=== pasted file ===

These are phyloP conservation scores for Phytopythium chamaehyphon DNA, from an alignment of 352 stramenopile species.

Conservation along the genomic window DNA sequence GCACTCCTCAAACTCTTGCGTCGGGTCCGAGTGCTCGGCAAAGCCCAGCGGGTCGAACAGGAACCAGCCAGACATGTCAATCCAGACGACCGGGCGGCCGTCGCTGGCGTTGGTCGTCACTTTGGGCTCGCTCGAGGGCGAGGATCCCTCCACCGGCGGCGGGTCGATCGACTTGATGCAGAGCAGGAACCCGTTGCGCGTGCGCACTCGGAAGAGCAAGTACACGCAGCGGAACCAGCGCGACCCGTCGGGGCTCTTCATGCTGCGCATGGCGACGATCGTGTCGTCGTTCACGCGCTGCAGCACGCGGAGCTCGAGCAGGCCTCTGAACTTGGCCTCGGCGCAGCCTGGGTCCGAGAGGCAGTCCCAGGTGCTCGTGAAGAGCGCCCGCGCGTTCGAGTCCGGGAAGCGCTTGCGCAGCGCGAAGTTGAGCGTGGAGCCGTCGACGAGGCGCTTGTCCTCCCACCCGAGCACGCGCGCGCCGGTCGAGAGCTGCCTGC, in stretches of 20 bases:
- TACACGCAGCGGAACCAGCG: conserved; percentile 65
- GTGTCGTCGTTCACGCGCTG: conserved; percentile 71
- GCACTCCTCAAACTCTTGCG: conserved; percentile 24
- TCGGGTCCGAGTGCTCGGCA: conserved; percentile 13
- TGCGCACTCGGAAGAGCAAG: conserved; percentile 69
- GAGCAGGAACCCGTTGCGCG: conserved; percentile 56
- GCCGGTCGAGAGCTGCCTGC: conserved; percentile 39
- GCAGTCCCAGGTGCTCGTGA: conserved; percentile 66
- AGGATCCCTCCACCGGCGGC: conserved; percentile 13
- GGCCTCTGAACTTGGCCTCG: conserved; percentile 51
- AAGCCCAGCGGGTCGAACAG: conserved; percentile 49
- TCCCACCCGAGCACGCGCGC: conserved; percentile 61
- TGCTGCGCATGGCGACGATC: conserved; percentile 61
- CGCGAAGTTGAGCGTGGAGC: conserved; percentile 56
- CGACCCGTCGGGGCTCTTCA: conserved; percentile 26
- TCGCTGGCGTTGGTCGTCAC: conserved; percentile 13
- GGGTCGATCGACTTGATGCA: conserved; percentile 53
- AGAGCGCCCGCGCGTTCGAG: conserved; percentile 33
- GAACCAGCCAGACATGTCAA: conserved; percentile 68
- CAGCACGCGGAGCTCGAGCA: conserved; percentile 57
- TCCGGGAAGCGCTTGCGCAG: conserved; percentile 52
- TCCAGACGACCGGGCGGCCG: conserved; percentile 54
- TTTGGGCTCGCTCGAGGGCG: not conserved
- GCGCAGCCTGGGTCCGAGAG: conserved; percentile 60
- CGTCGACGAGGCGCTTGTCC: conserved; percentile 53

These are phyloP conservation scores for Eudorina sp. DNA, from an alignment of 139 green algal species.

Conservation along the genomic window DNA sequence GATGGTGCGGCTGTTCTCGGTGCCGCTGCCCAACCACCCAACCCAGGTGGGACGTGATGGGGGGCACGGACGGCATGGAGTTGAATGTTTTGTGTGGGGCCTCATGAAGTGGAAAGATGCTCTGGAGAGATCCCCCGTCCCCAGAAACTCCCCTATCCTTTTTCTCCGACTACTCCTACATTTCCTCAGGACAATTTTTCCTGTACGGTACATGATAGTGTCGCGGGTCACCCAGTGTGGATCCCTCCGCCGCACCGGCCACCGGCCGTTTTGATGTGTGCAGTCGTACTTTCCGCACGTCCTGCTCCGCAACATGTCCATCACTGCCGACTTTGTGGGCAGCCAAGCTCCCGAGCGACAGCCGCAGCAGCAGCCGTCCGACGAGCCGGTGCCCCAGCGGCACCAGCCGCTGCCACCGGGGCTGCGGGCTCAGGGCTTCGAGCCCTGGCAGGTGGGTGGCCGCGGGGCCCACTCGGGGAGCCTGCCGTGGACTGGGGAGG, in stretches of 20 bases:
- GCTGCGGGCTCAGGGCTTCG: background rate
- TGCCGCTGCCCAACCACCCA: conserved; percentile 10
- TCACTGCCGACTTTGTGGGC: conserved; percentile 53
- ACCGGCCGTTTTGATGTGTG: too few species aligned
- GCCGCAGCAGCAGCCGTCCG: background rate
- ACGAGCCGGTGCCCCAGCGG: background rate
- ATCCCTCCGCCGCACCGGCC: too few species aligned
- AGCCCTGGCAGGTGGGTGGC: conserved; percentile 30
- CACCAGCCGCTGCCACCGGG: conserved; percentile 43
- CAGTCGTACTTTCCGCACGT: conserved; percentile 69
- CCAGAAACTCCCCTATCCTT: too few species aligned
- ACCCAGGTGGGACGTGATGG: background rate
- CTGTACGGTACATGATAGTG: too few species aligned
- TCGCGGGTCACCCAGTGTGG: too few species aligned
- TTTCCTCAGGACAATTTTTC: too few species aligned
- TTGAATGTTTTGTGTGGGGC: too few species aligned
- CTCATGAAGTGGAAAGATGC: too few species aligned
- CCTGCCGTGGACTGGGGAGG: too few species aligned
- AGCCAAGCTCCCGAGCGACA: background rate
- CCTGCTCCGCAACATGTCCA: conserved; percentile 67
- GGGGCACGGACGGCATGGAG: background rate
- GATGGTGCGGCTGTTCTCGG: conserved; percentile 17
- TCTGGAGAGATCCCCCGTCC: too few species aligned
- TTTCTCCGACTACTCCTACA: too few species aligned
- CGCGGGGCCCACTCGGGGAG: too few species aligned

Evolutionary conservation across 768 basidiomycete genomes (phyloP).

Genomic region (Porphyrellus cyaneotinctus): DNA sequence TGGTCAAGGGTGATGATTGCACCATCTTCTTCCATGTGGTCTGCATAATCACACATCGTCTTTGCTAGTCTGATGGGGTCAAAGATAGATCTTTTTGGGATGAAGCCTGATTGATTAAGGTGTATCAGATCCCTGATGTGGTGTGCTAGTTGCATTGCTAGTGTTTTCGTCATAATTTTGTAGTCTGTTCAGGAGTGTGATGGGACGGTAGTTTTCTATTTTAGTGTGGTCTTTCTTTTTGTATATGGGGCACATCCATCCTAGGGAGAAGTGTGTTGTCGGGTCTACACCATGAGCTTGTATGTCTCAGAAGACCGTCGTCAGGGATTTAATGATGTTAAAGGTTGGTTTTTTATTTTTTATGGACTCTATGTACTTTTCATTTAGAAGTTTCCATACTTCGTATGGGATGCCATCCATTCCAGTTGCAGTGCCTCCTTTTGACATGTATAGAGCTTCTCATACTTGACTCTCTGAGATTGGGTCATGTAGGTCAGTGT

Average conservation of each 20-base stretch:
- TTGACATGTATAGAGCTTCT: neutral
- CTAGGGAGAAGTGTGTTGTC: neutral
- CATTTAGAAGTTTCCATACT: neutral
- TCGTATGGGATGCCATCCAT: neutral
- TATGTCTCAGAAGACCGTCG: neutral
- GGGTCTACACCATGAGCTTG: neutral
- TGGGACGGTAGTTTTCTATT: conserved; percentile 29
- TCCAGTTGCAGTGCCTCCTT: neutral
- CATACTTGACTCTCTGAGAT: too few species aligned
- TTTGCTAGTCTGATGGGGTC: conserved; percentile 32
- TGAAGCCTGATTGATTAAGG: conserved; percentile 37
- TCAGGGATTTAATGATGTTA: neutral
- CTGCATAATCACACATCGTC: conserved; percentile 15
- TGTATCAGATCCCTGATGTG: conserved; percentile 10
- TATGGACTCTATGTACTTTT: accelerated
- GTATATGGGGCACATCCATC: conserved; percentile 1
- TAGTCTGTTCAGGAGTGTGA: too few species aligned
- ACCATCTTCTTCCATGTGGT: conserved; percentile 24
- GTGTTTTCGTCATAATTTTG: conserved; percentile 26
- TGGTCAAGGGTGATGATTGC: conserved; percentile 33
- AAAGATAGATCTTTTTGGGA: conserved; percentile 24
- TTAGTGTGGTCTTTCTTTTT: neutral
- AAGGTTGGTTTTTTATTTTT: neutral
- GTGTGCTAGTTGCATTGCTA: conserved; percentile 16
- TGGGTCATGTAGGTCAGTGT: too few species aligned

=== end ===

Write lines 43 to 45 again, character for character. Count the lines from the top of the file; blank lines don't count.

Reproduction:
- TCGCGGGTCACCCAGTGTGG: too few species aligned
- TTTCCTCAGGACAATTTTTC: too few species aligned
- TTGAATGTTTTGTGTGGGGC: too few species aligned